Central coach James Brake said he's grown to like the new weight alignments despite his team dropping both matches in a dual meet with Hillsboro and Poplar Bluff last week.
Brake, in his fifth season at Central, was in favor of keeping the old system last spring, but he already has seen some of the benefits of the change.
"I actually like the change a little bit," he said.
He always was in favor of a three-pound raise in the maximum for the lightest wrestlers, and he's seen one of his own wrestlers reap the benefit.
"I'm a big fan of that because as kids get a little bit older, juniors and seniors, they can't make 103 anymore," Brake said. "I know 106 is only three pounds away, but when you're a smaller guy, that three pounds can make a world of difference."
Central senior Blake Emmons is a prime example of a wrestler benefiting from the change.
Emmons always was on the small end of the 103-pound class, weighing in the neighborhood of 95 pounds and giving up eight or nine pounds to the competition. He hit the weight room over the summer and zoomed past 103.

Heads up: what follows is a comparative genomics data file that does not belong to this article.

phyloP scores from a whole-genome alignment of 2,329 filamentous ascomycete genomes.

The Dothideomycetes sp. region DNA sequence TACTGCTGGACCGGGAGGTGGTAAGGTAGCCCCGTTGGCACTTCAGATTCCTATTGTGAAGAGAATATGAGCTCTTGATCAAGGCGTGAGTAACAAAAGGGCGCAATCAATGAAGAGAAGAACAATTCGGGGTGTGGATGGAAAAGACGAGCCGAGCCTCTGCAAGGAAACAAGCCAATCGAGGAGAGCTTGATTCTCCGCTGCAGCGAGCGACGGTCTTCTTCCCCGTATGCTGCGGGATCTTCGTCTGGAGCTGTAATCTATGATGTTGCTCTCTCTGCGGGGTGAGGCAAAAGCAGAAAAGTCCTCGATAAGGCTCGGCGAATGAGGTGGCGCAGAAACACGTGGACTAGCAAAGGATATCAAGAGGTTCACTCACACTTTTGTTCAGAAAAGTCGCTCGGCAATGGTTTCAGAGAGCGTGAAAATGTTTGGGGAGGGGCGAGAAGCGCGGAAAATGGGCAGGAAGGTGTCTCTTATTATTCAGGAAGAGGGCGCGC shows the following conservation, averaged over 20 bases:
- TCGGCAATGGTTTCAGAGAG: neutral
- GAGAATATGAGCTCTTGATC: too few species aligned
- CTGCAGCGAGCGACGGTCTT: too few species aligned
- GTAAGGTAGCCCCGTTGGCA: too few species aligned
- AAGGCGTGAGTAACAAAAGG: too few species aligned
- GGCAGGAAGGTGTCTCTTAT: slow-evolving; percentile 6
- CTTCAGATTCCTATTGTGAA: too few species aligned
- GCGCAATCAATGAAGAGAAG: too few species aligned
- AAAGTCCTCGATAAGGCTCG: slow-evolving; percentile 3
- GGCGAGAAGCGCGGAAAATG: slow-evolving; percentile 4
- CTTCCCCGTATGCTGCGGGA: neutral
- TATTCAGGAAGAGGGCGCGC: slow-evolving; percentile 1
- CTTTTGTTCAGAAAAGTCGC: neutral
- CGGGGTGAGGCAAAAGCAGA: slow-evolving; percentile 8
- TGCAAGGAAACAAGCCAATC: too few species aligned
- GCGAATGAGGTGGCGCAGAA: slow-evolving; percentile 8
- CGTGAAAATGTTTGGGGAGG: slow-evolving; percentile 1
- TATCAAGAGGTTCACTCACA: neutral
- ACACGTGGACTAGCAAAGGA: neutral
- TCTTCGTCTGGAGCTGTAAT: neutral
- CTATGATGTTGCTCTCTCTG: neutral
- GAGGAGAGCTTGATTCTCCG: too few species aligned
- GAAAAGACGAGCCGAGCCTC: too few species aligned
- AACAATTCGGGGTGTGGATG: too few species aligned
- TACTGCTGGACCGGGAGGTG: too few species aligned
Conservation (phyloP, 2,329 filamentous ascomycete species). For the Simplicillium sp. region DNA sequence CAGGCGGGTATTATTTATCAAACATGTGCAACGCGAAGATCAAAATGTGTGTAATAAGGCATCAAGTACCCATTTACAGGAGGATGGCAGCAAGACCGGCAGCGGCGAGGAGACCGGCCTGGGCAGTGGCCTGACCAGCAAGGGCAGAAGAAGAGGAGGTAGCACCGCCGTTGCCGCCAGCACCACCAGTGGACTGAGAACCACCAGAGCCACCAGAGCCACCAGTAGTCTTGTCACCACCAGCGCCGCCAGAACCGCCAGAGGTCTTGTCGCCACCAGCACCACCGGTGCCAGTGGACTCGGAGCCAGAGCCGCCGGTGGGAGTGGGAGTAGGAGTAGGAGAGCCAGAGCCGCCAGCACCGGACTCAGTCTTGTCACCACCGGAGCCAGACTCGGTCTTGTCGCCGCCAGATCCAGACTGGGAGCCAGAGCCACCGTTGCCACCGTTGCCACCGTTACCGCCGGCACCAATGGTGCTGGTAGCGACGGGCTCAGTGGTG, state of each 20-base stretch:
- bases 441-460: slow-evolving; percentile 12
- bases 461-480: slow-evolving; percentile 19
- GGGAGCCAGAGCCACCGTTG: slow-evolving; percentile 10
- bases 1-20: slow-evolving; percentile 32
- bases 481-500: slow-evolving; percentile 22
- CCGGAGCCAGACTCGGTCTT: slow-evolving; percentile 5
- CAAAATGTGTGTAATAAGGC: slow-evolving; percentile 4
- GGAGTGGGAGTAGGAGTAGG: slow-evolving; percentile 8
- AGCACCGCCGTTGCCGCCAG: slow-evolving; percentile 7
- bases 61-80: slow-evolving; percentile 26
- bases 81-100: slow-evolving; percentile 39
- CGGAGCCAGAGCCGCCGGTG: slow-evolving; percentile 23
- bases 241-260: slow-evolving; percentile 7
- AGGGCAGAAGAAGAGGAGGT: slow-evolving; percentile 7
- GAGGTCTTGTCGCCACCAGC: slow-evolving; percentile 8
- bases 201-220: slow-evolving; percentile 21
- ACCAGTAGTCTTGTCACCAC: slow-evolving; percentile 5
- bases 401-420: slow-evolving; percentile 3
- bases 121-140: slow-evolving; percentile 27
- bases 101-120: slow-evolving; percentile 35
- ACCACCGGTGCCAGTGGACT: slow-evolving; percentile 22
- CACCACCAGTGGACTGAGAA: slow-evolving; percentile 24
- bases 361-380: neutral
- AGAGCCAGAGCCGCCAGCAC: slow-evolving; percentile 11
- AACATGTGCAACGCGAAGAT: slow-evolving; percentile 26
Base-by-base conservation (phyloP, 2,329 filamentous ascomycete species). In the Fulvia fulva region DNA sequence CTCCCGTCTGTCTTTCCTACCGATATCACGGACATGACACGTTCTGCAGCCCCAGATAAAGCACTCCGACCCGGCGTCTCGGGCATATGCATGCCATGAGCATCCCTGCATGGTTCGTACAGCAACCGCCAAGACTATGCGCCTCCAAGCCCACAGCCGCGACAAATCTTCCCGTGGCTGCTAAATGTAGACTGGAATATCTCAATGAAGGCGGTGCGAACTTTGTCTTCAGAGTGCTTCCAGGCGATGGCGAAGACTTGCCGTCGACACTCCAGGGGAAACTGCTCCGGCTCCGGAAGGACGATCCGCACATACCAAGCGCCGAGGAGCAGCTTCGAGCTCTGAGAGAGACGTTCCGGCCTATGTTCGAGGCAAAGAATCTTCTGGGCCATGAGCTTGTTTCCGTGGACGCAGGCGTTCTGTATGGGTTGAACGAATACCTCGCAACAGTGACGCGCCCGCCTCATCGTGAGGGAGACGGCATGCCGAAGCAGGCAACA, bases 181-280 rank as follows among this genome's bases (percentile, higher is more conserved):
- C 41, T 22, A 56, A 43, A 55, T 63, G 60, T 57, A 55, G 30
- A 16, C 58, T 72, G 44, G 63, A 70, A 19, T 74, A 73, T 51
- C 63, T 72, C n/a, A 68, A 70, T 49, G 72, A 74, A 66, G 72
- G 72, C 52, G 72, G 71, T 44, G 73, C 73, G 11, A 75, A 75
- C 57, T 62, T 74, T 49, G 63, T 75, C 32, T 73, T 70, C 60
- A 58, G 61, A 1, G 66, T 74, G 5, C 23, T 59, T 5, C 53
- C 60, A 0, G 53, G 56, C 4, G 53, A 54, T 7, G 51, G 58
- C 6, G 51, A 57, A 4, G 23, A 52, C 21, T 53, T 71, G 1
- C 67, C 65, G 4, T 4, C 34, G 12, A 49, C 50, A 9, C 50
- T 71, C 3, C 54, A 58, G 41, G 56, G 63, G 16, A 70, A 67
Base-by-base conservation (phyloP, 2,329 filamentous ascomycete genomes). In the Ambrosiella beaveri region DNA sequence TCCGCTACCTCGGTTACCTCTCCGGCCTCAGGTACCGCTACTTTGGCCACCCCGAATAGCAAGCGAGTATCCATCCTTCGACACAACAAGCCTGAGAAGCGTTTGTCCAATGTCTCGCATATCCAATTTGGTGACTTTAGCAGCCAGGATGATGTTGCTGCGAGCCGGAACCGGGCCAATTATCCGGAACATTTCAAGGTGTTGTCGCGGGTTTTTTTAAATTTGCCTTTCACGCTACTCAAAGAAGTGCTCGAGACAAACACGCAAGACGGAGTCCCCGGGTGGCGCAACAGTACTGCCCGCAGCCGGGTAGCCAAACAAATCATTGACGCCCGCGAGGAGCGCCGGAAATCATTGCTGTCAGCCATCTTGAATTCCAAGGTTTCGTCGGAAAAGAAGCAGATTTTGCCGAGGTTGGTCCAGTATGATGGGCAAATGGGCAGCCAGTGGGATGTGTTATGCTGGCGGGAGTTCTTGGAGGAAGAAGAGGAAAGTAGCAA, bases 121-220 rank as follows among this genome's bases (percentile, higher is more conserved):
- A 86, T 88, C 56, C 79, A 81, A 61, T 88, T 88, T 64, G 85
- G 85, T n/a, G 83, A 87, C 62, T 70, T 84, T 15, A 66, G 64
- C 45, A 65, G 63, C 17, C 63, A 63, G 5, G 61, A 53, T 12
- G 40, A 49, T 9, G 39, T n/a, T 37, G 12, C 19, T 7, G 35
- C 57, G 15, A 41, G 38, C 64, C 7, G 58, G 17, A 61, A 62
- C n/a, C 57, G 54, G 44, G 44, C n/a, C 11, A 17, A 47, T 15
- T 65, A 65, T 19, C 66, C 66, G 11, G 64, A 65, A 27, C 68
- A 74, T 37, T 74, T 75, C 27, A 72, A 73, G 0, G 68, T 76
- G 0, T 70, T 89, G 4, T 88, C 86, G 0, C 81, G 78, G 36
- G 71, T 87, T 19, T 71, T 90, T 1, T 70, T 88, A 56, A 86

"He found himself around 115 pounds," Brake said. "It's certainly not the easiest cut getting down to 106, but it certainly will be a lot better than 103 for him."
Brake said having a senior in the lowest division is an ideal scenario.
"That's going to be a huge advantage," Brake said. "They're going to be a lot stronger than a freshman, usually. They have a lot more experience than the freshmen, so he should do quite well this season."
There used to be four weight divisions between 130 and 160 pounds, but that number has been reduced to three between 132 and 160.